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Ex-Clinton Confidant Tries to Trace Whitewater Papers


WASHINGTON — Webster L. Hubbell, the imprisoned former confidant of President Clinton and his wife, suggested Wednesday that long-lost copies of the first lady's law firm billing records may have been at the White House at the time they were subpoenaed two years ago.

Appearing before the Senate Whitewater Committee, the disgraced Justice Department official who was Hillary Rodham Clinton's former law partner, said he believes that the late White House lawyer Vincent Foster may have had possession of the copies from the time they were made during Clinton's 1992 presidential campaign until Foster committed suicide in July 1993.

In the same response he gave to many questions, Hubbell said, "I don't know," when asked if Foster had ever given the copies to the first lady. He added that "they could have been" among files in Foster's office, which White House aides kept Justice Department investigators from examining after his suicide.

Glancing at handwritten notes that Foster made on the copies, Hubbell said he did not know what happened to the documents after he and Foster had used them to answer press inquiries about Hillary Clinton's legal work for a failed savings and loan at the center of the Whitewater controversy.

But Hubbell, remarking about one notation, suggested that Foster might have been preparing to send some of the copies to the first lady. "It looks like it's directed to Mrs. Clinton," he said.

The committee heard testimony last summer that Margaret Williams, the first lady's chief of staff, carried files out of Foster's office immediately after his suicide, at the direction of then-White House Counsel Bernard Nussbaum.

The sudden discovery of the records in the White House living quarters adjacent to the first lady's private office has spurred not only Senate interest but a federal grand jury inquiry into possible obstruction of justice--if evidence is found that anyone deliberately concealed the records for two years.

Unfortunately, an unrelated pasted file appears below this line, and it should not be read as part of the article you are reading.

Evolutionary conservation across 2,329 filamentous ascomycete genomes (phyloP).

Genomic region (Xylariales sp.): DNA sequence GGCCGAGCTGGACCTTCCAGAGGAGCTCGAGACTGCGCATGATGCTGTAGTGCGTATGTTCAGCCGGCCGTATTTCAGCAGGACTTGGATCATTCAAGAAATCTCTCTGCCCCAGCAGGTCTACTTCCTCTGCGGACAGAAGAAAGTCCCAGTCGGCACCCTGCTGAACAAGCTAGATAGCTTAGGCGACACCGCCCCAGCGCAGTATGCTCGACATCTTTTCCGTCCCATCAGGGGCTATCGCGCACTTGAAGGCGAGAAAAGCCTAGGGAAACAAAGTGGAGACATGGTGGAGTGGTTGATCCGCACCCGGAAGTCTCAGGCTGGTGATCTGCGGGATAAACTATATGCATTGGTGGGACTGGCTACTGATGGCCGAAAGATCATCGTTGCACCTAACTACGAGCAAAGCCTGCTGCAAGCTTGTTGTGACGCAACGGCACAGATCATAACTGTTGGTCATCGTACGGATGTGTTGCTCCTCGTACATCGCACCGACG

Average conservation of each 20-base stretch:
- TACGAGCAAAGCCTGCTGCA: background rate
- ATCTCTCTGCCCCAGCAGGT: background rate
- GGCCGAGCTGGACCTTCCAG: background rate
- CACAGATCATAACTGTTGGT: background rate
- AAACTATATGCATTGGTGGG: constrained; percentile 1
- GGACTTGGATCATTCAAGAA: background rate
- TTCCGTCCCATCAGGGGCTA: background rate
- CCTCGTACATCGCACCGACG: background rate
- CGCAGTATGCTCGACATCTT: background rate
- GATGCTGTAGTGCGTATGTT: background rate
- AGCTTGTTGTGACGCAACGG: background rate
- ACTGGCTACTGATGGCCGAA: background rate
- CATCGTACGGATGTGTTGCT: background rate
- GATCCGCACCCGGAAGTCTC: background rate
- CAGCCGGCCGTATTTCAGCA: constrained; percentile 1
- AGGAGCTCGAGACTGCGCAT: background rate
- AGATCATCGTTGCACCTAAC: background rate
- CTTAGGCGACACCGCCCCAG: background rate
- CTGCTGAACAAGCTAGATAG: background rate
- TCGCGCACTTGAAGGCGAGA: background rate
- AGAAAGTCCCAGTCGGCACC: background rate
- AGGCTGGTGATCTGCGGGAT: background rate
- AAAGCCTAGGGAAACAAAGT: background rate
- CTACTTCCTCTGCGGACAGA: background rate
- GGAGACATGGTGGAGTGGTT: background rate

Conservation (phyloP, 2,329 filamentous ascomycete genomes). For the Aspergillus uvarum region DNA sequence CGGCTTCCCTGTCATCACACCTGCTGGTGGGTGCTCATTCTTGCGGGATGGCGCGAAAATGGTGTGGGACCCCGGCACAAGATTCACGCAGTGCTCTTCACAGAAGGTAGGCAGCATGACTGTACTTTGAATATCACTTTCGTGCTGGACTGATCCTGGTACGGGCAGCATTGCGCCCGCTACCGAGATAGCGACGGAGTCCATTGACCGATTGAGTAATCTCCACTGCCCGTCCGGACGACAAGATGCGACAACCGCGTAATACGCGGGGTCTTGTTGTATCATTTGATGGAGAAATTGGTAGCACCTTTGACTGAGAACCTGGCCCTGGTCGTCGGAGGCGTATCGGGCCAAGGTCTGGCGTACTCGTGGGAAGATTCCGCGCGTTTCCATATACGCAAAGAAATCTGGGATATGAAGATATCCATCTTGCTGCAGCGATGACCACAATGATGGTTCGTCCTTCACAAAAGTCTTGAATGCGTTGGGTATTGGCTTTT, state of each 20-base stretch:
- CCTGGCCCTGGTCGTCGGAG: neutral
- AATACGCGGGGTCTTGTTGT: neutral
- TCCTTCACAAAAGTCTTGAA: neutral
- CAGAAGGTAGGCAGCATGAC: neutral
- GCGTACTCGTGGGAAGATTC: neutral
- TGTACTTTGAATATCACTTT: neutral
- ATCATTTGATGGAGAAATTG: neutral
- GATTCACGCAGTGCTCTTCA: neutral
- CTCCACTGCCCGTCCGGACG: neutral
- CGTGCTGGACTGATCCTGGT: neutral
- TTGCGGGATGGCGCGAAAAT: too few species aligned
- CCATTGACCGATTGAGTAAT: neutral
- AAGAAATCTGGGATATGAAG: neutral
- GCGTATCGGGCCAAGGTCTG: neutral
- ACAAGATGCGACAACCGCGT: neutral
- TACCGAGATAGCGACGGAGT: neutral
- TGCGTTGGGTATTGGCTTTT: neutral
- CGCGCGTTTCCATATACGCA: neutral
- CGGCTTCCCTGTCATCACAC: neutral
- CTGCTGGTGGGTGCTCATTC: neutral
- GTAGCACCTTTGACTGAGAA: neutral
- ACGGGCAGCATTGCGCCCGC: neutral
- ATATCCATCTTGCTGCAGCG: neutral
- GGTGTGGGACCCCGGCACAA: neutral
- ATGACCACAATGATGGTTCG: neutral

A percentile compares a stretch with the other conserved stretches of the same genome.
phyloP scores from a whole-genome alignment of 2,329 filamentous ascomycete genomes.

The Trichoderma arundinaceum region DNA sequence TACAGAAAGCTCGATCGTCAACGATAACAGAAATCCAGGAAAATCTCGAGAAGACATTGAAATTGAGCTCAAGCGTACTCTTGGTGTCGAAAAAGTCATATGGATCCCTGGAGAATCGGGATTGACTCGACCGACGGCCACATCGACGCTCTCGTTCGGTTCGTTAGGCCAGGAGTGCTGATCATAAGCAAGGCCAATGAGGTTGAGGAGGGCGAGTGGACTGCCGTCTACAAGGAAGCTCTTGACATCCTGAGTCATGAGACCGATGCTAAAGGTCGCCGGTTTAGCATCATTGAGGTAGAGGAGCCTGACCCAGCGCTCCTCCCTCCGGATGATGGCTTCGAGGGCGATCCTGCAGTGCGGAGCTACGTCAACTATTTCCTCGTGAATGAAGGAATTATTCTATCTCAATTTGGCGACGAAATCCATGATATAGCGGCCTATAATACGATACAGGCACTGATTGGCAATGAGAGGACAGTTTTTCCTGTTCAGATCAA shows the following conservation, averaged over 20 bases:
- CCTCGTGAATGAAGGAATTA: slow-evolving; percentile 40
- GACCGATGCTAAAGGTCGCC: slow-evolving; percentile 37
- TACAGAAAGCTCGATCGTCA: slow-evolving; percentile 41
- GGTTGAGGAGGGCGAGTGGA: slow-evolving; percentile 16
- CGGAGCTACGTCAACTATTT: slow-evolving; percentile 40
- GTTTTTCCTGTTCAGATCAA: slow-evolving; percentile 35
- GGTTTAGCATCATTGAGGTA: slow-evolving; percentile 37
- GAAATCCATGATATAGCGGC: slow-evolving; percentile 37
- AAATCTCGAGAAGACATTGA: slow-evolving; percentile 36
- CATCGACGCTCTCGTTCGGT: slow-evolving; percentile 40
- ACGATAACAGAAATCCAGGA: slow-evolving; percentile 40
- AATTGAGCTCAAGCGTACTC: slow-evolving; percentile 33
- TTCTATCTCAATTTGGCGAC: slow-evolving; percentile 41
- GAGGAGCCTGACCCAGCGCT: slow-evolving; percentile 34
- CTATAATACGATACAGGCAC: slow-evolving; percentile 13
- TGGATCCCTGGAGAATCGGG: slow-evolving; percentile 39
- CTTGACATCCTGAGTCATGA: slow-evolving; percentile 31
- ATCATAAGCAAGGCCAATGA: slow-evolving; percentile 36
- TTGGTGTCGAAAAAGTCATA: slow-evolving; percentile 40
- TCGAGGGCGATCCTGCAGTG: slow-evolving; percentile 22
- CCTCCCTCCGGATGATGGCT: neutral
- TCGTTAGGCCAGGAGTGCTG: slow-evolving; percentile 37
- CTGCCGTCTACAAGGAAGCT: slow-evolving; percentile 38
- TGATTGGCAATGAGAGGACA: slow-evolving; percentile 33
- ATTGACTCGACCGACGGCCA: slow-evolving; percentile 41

Hillary Clinton has said she told grand jurors last month she did not know how an aide, Carolyn Huber, happened to find the documents in the White House book room last August. Huber testified that she immediately stored them in her office until she rediscovered them in January, realizing then what they were and arranging to have them turned over to authorities.

Hubbell, who is serving a 21-month prison term for defrauding some of his clients and his former law partners, said he also testified recently about the records to a grand jury directed by Whitewater independent counsel Kenneth W. Starr.

The records had been subpoenaed by federal banking regulators in 1994 and later by Starr to determine what work the Rose Law Firm in Little Rock, Ark., had performed for Madison Guaranty Savings & Loan, once owned by the Clintons' business partner in the Whitewater real estate project.

Investigators are trying to determine whether funds from the failed thrift went into Clinton's 1990 campaign for governor or were used in any other way to benefit the president.

The newly found records show that Hillary Clinton, then a Rose Law Firm partner, billed Madison Guaranty for 60 hours of work over 15 months in the mid-1980s. She had 16 conferences, including telephone calls, with Arkansas businessman Seth Ward on Madison Guaranty's purchase of real estate known as Castle Grande, a deal that federal bank regulators have termed "a sham transaction" that seemed designed to evade a state law limiting the amount of real estate a thrift may own by itself.

Hubbell, who is Ward's son-in-law, said he did not accept this characterization, and Hillary Clinton has said she knew of no improprieties. Hubbell said Ward simply agreed to buy some land for the thrift in his own name if the S&L would advance him the funds.

Ward received a commission of $300,000, according to regulators.

Meanwhile, a House committee announced that it has issued 28 subpoenas to White House aides and Justice Department lawyers for documents related to the administration's firing of White House travel office employees in 1993.

Among those receiving subpoenas were senior presidential aides George Stephanopoulos and Harold M. Ickes; Lisa Caputo, spokeswoman for Hillary Clinton, and former White House lawyers Nussbaum and Neil Eggleston.

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